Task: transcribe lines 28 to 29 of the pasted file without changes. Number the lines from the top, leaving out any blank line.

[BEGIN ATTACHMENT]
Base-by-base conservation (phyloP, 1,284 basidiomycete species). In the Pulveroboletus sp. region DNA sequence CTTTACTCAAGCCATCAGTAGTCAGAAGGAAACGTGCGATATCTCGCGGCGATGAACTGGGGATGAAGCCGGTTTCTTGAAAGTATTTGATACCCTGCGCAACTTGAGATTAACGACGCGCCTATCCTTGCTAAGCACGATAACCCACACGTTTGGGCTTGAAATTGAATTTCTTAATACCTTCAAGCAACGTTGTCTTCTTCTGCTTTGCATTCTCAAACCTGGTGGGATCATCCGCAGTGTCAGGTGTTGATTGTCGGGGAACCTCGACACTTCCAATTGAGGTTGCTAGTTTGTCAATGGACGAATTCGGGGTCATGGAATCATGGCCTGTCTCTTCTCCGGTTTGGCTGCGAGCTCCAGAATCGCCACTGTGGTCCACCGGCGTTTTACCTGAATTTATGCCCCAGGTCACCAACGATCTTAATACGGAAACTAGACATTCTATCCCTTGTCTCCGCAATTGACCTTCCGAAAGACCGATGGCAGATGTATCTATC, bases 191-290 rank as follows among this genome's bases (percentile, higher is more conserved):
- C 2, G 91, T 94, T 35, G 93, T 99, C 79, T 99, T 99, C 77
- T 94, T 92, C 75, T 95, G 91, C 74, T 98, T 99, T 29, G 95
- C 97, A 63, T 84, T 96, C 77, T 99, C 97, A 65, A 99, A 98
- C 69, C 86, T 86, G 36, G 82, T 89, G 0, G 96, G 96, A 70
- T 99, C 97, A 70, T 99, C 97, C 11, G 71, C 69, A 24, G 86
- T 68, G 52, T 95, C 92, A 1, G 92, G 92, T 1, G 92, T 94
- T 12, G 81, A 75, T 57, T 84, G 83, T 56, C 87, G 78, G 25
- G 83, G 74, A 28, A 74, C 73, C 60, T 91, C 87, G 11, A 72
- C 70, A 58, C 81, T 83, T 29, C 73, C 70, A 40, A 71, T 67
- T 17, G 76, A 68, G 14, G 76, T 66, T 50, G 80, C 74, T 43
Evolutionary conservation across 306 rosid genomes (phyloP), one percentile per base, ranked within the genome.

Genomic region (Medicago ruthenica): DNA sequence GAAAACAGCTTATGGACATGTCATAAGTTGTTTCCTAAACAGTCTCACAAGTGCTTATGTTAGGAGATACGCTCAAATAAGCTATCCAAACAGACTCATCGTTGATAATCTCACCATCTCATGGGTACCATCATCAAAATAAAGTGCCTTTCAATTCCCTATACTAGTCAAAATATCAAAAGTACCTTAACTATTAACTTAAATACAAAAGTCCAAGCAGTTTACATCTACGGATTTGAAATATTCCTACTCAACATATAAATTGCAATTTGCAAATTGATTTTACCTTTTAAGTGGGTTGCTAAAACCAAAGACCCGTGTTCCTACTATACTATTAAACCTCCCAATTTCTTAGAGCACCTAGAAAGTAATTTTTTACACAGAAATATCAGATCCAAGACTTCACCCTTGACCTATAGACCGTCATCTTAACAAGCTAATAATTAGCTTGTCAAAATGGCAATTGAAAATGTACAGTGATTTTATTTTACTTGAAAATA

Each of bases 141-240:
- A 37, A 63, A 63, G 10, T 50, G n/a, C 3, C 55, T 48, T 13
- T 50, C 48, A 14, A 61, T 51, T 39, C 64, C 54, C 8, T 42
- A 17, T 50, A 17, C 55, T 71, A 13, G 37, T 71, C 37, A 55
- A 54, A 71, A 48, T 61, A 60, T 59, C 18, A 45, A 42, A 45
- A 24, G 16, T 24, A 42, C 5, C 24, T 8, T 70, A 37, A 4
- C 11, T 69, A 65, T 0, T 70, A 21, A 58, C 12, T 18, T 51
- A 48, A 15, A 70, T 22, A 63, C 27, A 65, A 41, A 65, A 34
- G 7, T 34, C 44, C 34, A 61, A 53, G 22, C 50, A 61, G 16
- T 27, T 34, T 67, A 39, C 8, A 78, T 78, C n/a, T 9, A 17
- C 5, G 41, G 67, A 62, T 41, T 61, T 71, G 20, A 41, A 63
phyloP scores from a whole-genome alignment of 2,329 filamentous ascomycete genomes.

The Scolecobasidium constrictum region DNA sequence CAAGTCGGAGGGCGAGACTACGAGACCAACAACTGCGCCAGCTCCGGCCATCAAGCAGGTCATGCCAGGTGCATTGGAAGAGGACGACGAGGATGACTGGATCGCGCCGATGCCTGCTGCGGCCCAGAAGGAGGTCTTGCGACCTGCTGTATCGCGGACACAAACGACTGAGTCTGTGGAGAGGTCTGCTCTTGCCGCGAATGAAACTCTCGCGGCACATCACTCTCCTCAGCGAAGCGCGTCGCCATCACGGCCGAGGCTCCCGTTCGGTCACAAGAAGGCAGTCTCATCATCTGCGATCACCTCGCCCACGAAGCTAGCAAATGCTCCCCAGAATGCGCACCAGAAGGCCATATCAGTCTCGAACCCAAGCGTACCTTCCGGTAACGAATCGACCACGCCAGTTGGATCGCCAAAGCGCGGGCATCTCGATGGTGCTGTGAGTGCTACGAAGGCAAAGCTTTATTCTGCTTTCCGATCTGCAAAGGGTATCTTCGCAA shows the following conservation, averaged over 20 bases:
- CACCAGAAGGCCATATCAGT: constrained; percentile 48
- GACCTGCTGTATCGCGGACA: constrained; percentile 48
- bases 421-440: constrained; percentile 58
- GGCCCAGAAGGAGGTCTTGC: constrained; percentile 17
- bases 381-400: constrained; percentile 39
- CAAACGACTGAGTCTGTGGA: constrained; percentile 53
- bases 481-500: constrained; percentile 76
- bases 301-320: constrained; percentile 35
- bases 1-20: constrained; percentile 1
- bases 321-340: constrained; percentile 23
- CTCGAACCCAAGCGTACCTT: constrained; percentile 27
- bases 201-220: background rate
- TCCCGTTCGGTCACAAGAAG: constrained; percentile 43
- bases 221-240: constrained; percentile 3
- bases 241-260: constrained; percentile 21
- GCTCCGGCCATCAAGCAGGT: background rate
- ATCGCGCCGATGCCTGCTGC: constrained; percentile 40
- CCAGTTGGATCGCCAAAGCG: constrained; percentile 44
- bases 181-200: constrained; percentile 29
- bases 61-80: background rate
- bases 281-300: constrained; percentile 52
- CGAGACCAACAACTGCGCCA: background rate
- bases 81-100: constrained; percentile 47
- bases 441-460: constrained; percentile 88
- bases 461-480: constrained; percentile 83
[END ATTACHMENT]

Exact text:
- GACCTGCTGTATCGCGGACA: constrained; percentile 48
- bases 421-440: constrained; percentile 58